A COUNCIL tax rise of 3.9 per cent will pave the way for tens of millions of pounds to be spent on frontline services, it was revealed this week.

Barnsley Council’s budget proposals are headlined by a £77m pledge to improve housing, schools and roads, as well as a £17.5m investment in social care and an additional £2m to address potholes.

The rise means that most households in Barnsley - in bands A and B - will pay less than £1 a week more.

Council leader Sir Steve Houghton said: “The budget proposals invest money directly into the frontline, helping us to deliver essential services to our communities.

“It’s a budget full of opportunities and long-term possibilities for local people through more jobs, better housing, and improved access to education and skills, helping to grow ambition in our young people.

“We want to do this alongside striving to look after people and families who need help, recycle more of our waste, and repair our roads.

“We’re working on how to do all this more sustainably as we work towards reducing our carbon emissions to net zero.”

Yesterday, South Yorkshire Police and Crime Commissioner Dr Alan Billings also confirmed that the precept for policing will rise by 6.73 per cent - the government’s maximum permitted amount.

It means residents in a band D property will pay an extra £15 per year to fund policing if the increase is agreed.

Inflation, according to the force, applies to police finances the same as it does to individual households with rising fuel and energy costs, as well as staff pay increases.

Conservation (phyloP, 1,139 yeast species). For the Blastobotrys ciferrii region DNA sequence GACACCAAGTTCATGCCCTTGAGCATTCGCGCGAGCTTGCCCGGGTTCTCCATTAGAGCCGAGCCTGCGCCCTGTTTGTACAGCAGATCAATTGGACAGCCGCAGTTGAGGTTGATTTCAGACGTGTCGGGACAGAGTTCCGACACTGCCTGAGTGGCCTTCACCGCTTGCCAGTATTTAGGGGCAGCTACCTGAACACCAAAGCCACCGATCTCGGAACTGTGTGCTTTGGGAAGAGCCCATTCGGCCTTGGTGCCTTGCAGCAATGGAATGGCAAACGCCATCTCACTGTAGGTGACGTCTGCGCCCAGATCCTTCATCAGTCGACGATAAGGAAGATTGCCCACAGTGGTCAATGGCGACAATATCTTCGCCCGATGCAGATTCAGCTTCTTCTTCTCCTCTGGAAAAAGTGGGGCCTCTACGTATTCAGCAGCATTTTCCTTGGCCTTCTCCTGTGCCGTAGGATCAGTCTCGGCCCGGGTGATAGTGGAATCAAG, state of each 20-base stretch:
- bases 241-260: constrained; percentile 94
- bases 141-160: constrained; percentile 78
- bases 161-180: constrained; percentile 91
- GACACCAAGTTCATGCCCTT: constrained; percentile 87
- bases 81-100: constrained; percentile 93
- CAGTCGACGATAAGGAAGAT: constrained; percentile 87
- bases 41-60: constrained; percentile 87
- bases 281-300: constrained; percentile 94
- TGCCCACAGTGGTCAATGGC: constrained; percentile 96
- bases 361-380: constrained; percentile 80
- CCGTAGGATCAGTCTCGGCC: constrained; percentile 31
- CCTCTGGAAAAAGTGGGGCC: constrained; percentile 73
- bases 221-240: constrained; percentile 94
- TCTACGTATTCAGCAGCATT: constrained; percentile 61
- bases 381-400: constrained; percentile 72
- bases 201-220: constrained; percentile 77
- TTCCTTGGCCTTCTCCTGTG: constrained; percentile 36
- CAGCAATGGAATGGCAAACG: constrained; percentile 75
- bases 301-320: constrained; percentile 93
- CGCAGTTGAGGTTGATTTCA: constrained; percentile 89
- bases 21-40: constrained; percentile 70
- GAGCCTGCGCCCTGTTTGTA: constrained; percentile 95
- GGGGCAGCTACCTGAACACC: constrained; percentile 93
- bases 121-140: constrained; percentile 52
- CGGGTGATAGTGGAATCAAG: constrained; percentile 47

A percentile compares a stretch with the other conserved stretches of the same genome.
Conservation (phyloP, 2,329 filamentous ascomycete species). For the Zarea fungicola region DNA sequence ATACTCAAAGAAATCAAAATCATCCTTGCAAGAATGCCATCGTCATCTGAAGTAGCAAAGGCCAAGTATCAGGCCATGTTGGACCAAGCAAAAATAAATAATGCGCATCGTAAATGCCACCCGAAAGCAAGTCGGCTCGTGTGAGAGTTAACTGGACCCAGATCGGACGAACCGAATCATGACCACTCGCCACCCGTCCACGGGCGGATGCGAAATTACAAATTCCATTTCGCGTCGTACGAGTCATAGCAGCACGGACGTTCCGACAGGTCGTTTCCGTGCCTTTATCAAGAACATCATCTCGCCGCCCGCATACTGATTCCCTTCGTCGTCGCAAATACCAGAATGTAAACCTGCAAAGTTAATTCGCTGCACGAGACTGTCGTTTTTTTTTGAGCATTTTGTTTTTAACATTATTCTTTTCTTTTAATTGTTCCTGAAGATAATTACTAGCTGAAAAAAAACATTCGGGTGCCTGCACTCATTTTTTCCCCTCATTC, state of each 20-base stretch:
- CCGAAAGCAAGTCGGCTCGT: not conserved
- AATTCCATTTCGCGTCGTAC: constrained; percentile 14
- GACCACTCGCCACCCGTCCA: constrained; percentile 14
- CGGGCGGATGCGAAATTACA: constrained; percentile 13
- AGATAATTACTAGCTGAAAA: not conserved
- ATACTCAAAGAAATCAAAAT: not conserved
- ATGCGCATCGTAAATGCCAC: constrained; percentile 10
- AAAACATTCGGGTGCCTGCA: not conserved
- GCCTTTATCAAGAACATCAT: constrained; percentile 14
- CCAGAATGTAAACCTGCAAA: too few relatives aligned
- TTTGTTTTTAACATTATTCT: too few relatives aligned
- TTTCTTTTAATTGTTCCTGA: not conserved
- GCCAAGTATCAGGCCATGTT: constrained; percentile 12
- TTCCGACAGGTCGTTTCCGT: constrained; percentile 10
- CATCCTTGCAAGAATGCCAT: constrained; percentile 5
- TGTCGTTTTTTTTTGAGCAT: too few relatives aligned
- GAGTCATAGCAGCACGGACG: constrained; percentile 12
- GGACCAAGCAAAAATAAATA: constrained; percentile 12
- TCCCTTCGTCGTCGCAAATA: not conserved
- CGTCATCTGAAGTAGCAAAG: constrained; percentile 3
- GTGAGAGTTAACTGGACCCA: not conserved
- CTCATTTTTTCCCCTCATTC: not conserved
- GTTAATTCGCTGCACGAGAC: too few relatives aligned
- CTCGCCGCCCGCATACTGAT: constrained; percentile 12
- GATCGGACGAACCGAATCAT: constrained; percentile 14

However, finance bosses at the council say they are in an ‘enviable position’ when compared to other local authorities - but admitted the 2023/24 budget comes with challenges of which have ‘never been faced before’.

“This budget has been prepared against the backdrop of recovering from the pandemic, the cost of living crisis, energy and fuel costs, inflation, increasing demand for services, and the impacts of the government’s budgetary decisions.

“Every year, we continue to serve our communities with less, and we must make tough decisions to balance our financial challenges with the income to fund the investments and drive Barnsley forward.

“Our finances have always been well-managed and we’re preparing as well as possible for these uncertainties and the different scenarios we may face, which puts us in a good position.

“This is a testament to our fantastic employees, their long-term planning, and their drive to think outside the box to create different ways of working.

“Significant challenges are ahead, but we’re looking to the future to make Barnsley a place of possibilities for everyone.”

The proposals - which will be discussed by ruling cabinet members on Wednesday - will go before full council on February 23.

“We propose to provide additional support to around 18,000 households across the borough.

“People on the local council tax support scheme will see no increase in their bills - some people on the lowest incomes will see a decrease in their bills as we’re providing a one-off grant to them.

“If you’re struggling to pay your council tax and can’t access the support support, we have a discretionary council tax support scheme which might help people who are in financial crisis.”